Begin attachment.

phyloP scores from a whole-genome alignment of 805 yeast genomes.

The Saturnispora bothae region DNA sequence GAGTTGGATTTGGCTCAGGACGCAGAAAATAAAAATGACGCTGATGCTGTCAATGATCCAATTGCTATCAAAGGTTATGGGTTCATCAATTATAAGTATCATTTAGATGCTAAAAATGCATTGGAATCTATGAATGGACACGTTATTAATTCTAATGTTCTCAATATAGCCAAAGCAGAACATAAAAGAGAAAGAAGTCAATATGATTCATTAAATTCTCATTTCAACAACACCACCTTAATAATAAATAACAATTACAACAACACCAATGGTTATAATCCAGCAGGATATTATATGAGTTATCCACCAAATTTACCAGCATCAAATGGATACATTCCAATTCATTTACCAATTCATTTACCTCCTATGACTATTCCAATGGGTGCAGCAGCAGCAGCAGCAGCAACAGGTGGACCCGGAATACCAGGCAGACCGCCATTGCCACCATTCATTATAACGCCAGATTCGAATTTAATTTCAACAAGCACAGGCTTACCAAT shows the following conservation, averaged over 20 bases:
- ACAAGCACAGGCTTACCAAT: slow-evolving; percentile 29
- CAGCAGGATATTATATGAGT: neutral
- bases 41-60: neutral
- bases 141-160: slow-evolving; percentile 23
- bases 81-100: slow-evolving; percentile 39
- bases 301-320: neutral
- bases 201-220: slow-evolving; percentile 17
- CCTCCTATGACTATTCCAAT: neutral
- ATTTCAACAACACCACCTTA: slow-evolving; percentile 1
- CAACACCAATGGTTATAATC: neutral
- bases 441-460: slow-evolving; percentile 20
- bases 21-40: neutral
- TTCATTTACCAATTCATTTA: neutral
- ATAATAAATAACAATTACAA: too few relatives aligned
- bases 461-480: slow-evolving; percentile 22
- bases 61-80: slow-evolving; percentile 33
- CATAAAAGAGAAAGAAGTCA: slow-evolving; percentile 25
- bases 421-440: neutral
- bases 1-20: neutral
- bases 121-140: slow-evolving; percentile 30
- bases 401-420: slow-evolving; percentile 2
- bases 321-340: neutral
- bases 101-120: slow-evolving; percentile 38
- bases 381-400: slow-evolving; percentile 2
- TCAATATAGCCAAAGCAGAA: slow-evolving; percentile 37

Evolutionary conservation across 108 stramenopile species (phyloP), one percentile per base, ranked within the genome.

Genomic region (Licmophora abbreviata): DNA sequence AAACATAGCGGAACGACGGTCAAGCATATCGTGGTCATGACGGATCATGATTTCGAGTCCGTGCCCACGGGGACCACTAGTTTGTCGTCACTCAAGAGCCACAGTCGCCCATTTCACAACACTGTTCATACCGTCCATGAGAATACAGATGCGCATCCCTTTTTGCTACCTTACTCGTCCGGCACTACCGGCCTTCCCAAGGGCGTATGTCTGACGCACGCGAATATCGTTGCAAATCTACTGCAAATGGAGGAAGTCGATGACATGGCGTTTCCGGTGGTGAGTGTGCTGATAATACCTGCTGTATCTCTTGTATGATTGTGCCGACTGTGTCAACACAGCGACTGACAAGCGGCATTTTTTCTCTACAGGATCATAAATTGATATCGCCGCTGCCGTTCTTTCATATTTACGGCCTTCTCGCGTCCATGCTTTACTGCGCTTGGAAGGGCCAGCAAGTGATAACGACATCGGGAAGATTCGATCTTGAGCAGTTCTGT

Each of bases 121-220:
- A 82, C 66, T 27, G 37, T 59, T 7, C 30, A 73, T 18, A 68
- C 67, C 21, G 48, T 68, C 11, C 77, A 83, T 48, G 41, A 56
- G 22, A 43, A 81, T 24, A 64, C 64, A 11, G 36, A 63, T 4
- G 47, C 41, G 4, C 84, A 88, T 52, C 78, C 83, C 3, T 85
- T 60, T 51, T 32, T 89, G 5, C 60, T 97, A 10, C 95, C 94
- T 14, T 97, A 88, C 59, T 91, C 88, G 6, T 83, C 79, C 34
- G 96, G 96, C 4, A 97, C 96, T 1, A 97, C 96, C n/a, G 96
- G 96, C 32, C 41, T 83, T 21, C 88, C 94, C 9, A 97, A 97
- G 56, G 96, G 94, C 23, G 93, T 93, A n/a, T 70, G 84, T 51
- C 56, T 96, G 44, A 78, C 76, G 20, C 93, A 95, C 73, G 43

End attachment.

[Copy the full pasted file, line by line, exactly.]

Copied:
phyloP scores from a whole-genome alignment of 805 yeast genomes.

The Saturnispora bothae region DNA sequence GAGTTGGATTTGGCTCAGGACGCAGAAAATAAAAATGACGCTGATGCTGTCAATGATCCAATTGCTATCAAAGGTTATGGGTTCATCAATTATAAGTATCATTTAGATGCTAAAAATGCATTGGAATCTATGAATGGACACGTTATTAATTCTAATGTTCTCAATATAGCCAAAGCAGAACATAAAAGAGAAAGAAGTCAATATGATTCATTAAATTCTCATTTCAACAACACCACCTTAATAATAAATAACAATTACAACAACACCAATGGTTATAATCCAGCAGGATATTATATGAGTTATCCACCAAATTTACCAGCATCAAATGGATACATTCCAATTCATTTACCAATTCATTTACCTCCTATGACTATTCCAATGGGTGCAGCAGCAGCAGCAGCAGCAACAGGTGGACCCGGAATACCAGGCAGACCGCCATTGCCACCATTCATTATAACGCCAGATTCGAATTTAATTTCAACAAGCACAGGCTTACCAAT shows the following conservation, averaged over 20 bases:
- ACAAGCACAGGCTTACCAAT: slow-evolving; percentile 29
- CAGCAGGATATTATATGAGT: neutral
- bases 41-60: neutral
- bases 141-160: slow-evolving; percentile 23
- bases 81-100: slow-evolving; percentile 39
- bases 301-320: neutral
- bases 201-220: slow-evolving; percentile 17
- CCTCCTATGACTATTCCAAT: neutral
- ATTTCAACAACACCACCTTA: slow-evolving; percentile 1
- CAACACCAATGGTTATAATC: neutral
- bases 441-460: slow-evolving; percentile 20
- bases 21-40: neutral
- TTCATTTACCAATTCATTTA: neutral
- ATAATAAATAACAATTACAA: too few relatives aligned
- bases 461-480: slow-evolving; percentile 22
- bases 61-80: slow-evolving; percentile 33
- CATAAAAGAGAAAGAAGTCA: slow-evolving; percentile 25
- bases 421-440: neutral
- bases 1-20: neutral
- bases 121-140: slow-evolving; percentile 30
- bases 401-420: slow-evolving; percentile 2
- bases 321-340: neutral
- bases 101-120: slow-evolving; percentile 38
- bases 381-400: slow-evolving; percentile 2
- TCAATATAGCCAAAGCAGAA: slow-evolving; percentile 37

Evolutionary conservation across 108 stramenopile species (phyloP), one percentile per base, ranked within the genome.

Genomic region (Licmophora abbreviata): DNA sequence AAACATAGCGGAACGACGGTCAAGCATATCGTGGTCATGACGGATCATGATTTCGAGTCCGTGCCCACGGGGACCACTAGTTTGTCGTCACTCAAGAGCCACAGTCGCCCATTTCACAACACTGTTCATACCGTCCATGAGAATACAGATGCGCATCCCTTTTTGCTACCTTACTCGTCCGGCACTACCGGCCTTCCCAAGGGCGTATGTCTGACGCACGCGAATATCGTTGCAAATCTACTGCAAATGGAGGAAGTCGATGACATGGCGTTTCCGGTGGTGAGTGTGCTGATAATACCTGCTGTATCTCTTGTATGATTGTGCCGACTGTGTCAACACAGCGACTGACAAGCGGCATTTTTTCTCTACAGGATCATAAATTGATATCGCCGCTGCCGTTCTTTCATATTTACGGCCTTCTCGCGTCCATGCTTTACTGCGCTTGGAAGGGCCAGCAAGTGATAACGACATCGGGAAGATTCGATCTTGAGCAGTTCTGT

Each of bases 121-220:
- A 82, C 66, T 27, G 37, T 59, T 7, C 30, A 73, T 18, A 68
- C 67, C 21, G 48, T 68, C 11, C 77, A 83, T 48, G 41, A 56
- G 22, A 43, A 81, T 24, A 64, C 64, A 11, G 36, A 63, T 4
- G 47, C 41, G 4, C 84, A 88, T 52, C 78, C 83, C 3, T 85
- T 60, T 51, T 32, T 89, G 5, C 60, T 97, A 10, C 95, C 94
- T 14, T 97, A 88, C 59, T 91, C 88, G 6, T 83, C 79, C 34
- G 96, G 96, C 4, A 97, C 96, T 1, A 97, C 96, C n/a, G 96
- G 96, C 32, C 41, T 83, T 21, C 88, C 94, C 9, A 97, A 97
- G 56, G 96, G 94, C 23, G 93, T 93, A n/a, T 70, G 84, T 51
- C 56, T 96, G 44, A 78, C 76, G 20, C 93, A 95, C 73, G 43